The corner of 31st and 8th Avenue has got to be one of the most inauspicious-looking places in all of Manhattan. The main post office is to the left, and there’s nothing wrong with it; in fact it’s quite stately, if with an aura of very faded glory. But then you’ve got Penn Station and Madison Square Garden, with somehow bleak and cheerless establishments surrounding them—a dull-looking pizza place here, a dubious-seeming barbeque place there. The only people who really go to those places are people coming from sporting events at the Garden, non-New Yorkers, people who don’t know there are a thousand better places to be in the city.
There’s a steady group of idlers outside Penn Station, looking worse for the wear, talking trash with all the intensity of a Socratic discussion. There’s the guy selling street meat, alcoholics convening closer to 30th Street, homeless people parked on the wide post office stairs. Even the sidewalks look dirty. At night it still looks like Robert De Niro’s NYC from the Taxi Driver days. And then there’s the Irish Times
The Irish Times is on 31st to the east of the corner, about a quarter of the way down the block, across the street from Madison Square Garden. It’s as anonymous- and bland-looking as they come. It doesn’t even stand out for its sleaze, no, it just doesn’t stand out. It’s an Irish pub, just like the one half-a-block away, and the other one a bit further down. Presently it’s even got scaffolding in front of it, just to obscure it even more.
Hence, I guess, the phenomenon of the Irish Times guy. It’s not unusual for businesses in NYC, almost always restaurants, to hire someone to hold a sign from their place and stand out on the sidewalk. It’s cheap, expendable advertising. When I first came to the city I couldn’t figure out why there’d be a guy standing there with a sign. And it is almost always a guy. But then I worked out that it must be against ordinances to leave your sign on the sidewalk unless you have someone standing there with it.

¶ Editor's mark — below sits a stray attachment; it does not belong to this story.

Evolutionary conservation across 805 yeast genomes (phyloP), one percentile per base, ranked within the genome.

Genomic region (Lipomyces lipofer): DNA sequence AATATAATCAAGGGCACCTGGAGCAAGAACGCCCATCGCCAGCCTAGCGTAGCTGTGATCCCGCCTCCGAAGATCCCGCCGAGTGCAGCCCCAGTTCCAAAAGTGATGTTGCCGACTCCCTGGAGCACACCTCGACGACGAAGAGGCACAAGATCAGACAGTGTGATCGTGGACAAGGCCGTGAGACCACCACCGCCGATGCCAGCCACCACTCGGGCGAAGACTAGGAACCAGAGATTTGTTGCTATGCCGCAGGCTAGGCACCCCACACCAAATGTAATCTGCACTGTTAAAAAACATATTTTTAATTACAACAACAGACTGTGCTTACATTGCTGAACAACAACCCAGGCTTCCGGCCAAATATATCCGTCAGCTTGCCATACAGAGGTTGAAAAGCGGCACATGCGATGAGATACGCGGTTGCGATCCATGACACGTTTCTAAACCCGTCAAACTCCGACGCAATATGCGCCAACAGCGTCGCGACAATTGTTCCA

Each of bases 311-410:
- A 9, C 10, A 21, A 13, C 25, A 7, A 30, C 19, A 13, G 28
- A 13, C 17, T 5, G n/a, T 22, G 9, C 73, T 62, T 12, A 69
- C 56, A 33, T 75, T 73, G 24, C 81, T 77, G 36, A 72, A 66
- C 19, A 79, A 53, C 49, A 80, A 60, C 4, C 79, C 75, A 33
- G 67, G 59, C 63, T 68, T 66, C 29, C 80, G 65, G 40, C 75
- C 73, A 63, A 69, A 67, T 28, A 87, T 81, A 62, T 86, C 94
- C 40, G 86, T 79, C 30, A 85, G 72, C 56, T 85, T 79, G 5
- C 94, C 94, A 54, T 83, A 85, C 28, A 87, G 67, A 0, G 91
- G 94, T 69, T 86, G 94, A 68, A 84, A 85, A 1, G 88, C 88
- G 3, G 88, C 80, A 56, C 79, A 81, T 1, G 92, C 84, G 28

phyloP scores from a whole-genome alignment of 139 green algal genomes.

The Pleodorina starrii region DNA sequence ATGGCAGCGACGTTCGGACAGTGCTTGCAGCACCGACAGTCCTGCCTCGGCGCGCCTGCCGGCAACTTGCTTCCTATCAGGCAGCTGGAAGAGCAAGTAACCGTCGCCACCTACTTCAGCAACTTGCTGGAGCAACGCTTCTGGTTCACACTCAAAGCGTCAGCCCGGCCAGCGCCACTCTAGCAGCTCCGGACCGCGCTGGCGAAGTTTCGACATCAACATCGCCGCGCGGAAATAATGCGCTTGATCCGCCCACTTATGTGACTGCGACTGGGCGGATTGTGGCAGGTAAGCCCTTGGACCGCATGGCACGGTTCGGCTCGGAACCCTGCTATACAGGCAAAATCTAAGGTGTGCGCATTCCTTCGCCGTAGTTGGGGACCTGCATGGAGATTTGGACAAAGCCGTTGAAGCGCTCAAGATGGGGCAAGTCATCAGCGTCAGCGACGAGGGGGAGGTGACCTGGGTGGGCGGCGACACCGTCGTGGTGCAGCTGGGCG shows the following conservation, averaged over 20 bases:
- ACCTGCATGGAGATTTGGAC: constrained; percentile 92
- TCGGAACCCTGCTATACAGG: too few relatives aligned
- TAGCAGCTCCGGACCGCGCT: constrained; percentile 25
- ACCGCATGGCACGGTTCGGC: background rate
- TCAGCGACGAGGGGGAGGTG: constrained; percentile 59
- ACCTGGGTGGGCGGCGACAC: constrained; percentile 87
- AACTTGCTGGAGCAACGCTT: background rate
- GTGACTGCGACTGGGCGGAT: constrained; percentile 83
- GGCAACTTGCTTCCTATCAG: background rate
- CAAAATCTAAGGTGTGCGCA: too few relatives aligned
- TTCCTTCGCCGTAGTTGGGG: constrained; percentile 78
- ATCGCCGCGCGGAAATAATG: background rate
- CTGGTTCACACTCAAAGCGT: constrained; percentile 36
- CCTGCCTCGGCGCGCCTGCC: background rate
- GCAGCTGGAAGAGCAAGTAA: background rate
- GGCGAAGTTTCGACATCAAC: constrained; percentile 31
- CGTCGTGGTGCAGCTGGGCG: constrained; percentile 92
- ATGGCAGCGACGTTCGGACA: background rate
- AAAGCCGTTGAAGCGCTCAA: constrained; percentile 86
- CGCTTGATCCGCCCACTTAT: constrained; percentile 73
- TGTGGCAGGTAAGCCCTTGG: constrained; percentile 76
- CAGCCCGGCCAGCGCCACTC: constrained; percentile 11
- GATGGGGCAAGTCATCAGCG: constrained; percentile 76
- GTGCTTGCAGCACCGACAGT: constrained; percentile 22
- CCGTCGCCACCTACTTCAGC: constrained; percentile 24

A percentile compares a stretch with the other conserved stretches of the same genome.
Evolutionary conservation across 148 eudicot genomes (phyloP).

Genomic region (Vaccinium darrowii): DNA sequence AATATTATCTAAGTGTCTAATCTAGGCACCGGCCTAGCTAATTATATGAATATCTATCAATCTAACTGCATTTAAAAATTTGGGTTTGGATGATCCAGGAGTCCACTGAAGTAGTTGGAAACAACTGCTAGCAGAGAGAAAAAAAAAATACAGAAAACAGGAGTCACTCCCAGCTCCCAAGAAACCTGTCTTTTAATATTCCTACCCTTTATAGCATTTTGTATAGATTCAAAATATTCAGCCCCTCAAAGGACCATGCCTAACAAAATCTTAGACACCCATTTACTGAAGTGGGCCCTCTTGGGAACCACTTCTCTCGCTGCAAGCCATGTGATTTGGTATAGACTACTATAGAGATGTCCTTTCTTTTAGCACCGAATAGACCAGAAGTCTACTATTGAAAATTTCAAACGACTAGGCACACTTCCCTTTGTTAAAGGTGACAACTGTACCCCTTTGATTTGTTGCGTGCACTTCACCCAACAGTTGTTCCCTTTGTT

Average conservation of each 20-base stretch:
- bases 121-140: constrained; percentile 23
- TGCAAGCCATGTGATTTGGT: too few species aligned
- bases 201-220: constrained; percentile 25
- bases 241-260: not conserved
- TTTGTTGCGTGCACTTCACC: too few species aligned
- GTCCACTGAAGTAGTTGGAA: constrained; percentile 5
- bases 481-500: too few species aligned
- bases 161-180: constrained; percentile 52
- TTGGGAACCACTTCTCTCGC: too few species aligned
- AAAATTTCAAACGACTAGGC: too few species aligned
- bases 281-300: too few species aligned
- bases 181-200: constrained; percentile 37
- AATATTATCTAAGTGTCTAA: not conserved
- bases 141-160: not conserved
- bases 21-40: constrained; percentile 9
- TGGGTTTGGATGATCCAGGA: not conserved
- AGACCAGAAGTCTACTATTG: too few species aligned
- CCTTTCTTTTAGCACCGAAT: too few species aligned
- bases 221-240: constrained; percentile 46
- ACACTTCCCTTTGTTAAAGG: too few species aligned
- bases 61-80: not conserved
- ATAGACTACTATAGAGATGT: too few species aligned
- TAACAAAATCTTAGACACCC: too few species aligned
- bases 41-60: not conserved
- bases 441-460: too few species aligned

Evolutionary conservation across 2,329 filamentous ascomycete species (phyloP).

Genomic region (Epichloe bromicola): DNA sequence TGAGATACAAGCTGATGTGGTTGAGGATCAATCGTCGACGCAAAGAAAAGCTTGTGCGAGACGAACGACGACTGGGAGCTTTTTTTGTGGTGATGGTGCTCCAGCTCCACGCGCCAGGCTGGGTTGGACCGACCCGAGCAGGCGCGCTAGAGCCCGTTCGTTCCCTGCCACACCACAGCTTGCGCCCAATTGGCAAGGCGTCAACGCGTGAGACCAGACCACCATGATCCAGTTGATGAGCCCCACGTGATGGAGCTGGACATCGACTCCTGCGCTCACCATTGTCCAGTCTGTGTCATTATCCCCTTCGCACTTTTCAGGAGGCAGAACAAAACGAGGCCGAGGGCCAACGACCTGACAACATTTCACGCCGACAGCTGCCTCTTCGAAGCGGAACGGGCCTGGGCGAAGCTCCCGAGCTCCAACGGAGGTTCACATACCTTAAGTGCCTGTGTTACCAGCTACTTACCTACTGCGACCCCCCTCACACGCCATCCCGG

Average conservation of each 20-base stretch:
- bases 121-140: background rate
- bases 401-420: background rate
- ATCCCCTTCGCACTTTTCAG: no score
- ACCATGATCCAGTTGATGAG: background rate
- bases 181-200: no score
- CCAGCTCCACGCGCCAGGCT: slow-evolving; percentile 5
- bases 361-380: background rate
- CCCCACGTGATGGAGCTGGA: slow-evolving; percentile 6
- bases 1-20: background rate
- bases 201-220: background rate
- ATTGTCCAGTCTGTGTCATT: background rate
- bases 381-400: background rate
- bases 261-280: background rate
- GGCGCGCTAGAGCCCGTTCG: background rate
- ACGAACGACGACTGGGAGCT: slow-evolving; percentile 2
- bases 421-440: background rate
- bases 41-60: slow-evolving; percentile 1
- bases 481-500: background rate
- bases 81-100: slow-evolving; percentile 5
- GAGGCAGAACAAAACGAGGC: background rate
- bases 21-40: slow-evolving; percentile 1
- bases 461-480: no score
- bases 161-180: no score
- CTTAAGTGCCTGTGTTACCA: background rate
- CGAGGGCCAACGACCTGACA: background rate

The job always struck me as a particularly cruel joke, in so far as one would try to find meaning in their work. And believe me, I’ve had plenty of jobs where I stood there all day asking why. But none that struck me as quite as steeped in the potential for existential crisis as this one. These sign guys always haunted me in my earlier days of being a New Yorker.
So my ten-year-old son and I live about a block-and-a-half from the inauspicious 31st and 8th and we love every aspect of it. Living here, not just visiting, we know all the ins and outs and the daily rhythms of our immediate neighborhood, know them like the backs of our hands. We discuss the characters, and who does what when. We practically notice if there’s an extra piece of trash on the street. And we know we’re part of that pattern as well as we come and go, we help make up this part of the city life.
And so does the Irish Times guy. They’ve got him planted on the northeast corner of 31st and 8th, calling people over to the Irish Times. And call he does. He doesn’t just slack and stand there, no, he calls out and waves, “Irish Times, Irish Times, come join us today at the Irish Times.” And he smiles as he waves and he looks happy, genuinely happy. He stands on a wooden box, I guess just to get some extra height, and he’s got his sign tied to one of the short barrier posts that line the sidewalk. That way I suppose he can dedicate himself to waving, and he doesn’t have to worry about his arm going numb from holding the sign.